26. Python Scientific ecosystem started as “organic” Pre 2016 it is

    understandable as the personal journeys of a few people
  27. 1996 - 2001 Analyze 12.0 https://analyzedirect.com/ Richard Robb Retired in

    2015 Bringing “SciFi” Medicine to Life since 1971
  28. Science led to Python Raja Muthupillai Armando Manduca Richard Ehman

    1997 Jim Greenleaf
  29. Python origins. Version Date 0.9.0 Feb. 1991 0.9.4 Dec. 1991

    0.9.6 Apr. 1992 0.9.8 Jan. 1993 1.0.0 Jan. 1994 1.2 Apr. 1995 1.4 Oct. 1996 1.5.2 Apr. 1999 http://python-history.blogspot.com/2009/01/brief-timeline-of-python.html
  30. First problem: Efficient Data Input The first step is to

    get the data right “It’s Always About the Data” http://www.python.org/doc/essays/refcnt/ Reference Counting Essay May 1998 Guido van Rossum TableIO April 1998 Michael A. Miller NumPyIO June 1998
  31. Early pieces of SciPy cephesmodule fftw wrappers June 1998 November

    1998 stats.py December 1998 Gary Strangman
  32. 1999 : Early SciPy emerges Discussions on the matrix-sig from

    1997 to 1999 wanting a complete data analysis environment: Paul Barrett, Joe Harrington, Perry Greenfield, Paul Dubois, Konrad Hinsen, and others. Activity in 1998, led to increased interest in 1999. In response on 15 Jan, 1999, I posted to matrix-sig a list of routines I felt needed to be present and began wrapping / writing in earnest. On 6 April 1999, I announced I would be creating this uber-package which eventually became SciPy Gaussian quadrature 5 Jan 1999 cephes 1.0 30 Jan 1999 sigtools 0.40 23 Feb 1999 Numeric docs March 1999 cephes 1.1 9 Mar 1999 multipack 0.3 13 Apr 1999 Helper routines 14 Apr 1999 multipack 0.6 (leastsq, ode, fsolve, quad) 29 Apr 1999 sparse plan described 30 May 1999 multipack 0.7 14 Jun 1999 SparsePy 0.1 5 Nov 1999 cephes 1.2 (vectorize) 29 Dec 1999 Plotting?? Gist XPLOT DISLIN Gnuplot Helping with f2py
  33. SciPy 2001 Eric Jones weave cluster GA* Pearu Peterson linalg

    interpolate f2py optimize sparse interpolate integrate special signal stats fftpack misc Travis Oliphant
  34. Brief History of NumPy Person Package Year Jim Fulton Matrix

    Object 1994 Jim Hugunin Numeric 1995 Perry Greenfield, Rick White, Todd Miller Numarray 2001 Travis Oliphant NumPy 2005
  35. NumPy was created to unify array objects in Python and

    unify PyData community Numeric Numarray NumPy I essentially sacrificed tenure at a University to write NumPy and unify array objects.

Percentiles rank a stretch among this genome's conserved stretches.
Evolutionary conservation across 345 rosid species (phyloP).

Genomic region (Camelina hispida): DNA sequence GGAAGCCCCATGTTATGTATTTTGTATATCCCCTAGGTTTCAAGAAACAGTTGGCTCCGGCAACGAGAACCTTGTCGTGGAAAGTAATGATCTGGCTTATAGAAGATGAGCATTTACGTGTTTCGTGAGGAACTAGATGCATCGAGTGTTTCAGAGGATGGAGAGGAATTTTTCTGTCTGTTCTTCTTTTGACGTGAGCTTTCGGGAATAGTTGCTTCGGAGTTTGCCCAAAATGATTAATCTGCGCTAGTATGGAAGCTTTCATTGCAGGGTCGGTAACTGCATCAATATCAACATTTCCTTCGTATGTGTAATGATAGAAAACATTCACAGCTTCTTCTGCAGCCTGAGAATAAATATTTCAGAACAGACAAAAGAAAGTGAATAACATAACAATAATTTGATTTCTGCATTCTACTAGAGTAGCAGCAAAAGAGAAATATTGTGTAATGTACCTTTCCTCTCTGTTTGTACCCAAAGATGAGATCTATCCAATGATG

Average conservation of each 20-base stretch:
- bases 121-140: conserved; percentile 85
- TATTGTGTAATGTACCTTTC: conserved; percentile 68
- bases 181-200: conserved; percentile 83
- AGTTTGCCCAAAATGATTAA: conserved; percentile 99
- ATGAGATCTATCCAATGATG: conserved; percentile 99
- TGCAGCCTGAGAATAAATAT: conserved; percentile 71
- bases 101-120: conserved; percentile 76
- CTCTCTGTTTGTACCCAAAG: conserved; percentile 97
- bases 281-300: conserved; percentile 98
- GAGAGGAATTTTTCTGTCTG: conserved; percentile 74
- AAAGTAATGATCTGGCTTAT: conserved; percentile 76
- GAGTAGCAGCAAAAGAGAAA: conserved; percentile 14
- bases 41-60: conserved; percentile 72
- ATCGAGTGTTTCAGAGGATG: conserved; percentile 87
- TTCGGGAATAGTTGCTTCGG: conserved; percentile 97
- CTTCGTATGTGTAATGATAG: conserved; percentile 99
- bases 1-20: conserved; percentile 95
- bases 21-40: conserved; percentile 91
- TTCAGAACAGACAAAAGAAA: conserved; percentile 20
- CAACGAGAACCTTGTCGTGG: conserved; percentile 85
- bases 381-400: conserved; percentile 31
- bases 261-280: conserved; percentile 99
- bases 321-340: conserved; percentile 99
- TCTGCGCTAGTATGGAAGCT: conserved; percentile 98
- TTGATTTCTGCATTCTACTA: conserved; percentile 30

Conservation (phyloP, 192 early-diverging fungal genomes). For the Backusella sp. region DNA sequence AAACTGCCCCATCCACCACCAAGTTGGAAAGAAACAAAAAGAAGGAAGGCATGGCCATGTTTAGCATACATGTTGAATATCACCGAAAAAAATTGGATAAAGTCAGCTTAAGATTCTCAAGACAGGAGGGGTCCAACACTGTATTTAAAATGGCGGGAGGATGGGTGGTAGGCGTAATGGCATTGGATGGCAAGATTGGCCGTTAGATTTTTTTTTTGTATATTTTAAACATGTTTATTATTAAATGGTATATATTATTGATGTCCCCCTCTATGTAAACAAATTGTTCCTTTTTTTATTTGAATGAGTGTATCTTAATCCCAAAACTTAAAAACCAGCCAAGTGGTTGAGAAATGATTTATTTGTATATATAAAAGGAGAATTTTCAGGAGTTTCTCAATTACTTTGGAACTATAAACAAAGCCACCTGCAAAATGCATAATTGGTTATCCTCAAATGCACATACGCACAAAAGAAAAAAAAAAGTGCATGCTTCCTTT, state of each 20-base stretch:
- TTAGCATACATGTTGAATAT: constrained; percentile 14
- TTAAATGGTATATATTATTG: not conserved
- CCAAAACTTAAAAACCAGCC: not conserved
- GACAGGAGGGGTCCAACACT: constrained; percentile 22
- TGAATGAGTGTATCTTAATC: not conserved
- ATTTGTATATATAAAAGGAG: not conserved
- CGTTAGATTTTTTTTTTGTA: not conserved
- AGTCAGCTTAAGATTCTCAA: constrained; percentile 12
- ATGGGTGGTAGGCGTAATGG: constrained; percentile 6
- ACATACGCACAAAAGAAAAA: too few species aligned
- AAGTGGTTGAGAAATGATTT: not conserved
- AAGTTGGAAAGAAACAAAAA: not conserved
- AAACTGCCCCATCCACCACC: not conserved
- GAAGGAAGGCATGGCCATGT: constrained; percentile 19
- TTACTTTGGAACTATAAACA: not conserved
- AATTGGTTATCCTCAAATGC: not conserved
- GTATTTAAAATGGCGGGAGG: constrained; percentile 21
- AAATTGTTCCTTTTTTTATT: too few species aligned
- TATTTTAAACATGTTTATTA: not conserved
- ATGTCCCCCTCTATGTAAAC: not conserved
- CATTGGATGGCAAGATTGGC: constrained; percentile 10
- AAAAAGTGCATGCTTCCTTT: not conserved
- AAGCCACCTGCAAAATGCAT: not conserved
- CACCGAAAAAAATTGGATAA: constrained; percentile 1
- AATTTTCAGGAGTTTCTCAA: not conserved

36. Now a large community effort SciPy ~ 636 contributors NumPy

    ~ 679 contributors
  37. Now array-like objects everywhere Sparse Arrays Neon CUDArray

  38. We have a “divided” community again! Numeric Numarray NumPy

  39. Examples of packages being built on differing standards FastAI skorch

    Pyro Eduard anyrl Braid Sonnet Gluon
  40. Some Unification Efforts High Level shared APIs like Gluon and

    Keras But, then we also have…
  41. Example of Gluon

  42. Other Unification Efforts Train the Model Deploy the Model Platform1

    Platform 2 Deploy the Model Platform 3
  43. NNVM / TVM — Ambitious Plan at UW

  44. PEP 3118 — A solution for the community • Back

    in 2006 when I wrote NumPy, I also spent time improving the Python Buffer protocol creating an interface for array-like objects in memory to share data with each-other easily. • A “fix-it-twice” solution. • All the array objects in Python could export and consume it to make zero-copy interoperability seamless.
  45. Opportunity Exists for Organic Community By expanding the previously defined

    Array Interface into a formal abstract uarray object with a multiple- dispatch mechanism for specializing functions on different implementations — we can provide a firm foundation for NumPy Dependencies to move into the Modern “Differentiable Array Computing” world and avoid a lot of library re-writes and silos that will exist otherwise. Array Interface MXNET Tensor THTensor NumPy Dask Pandas Gluon SciPy Scikit-Image Scikit-Learn PyMC4 … …
  46. Work started at Quansight Labs Finding Sponsors for our work!

    travis@quansight.com @teoliphant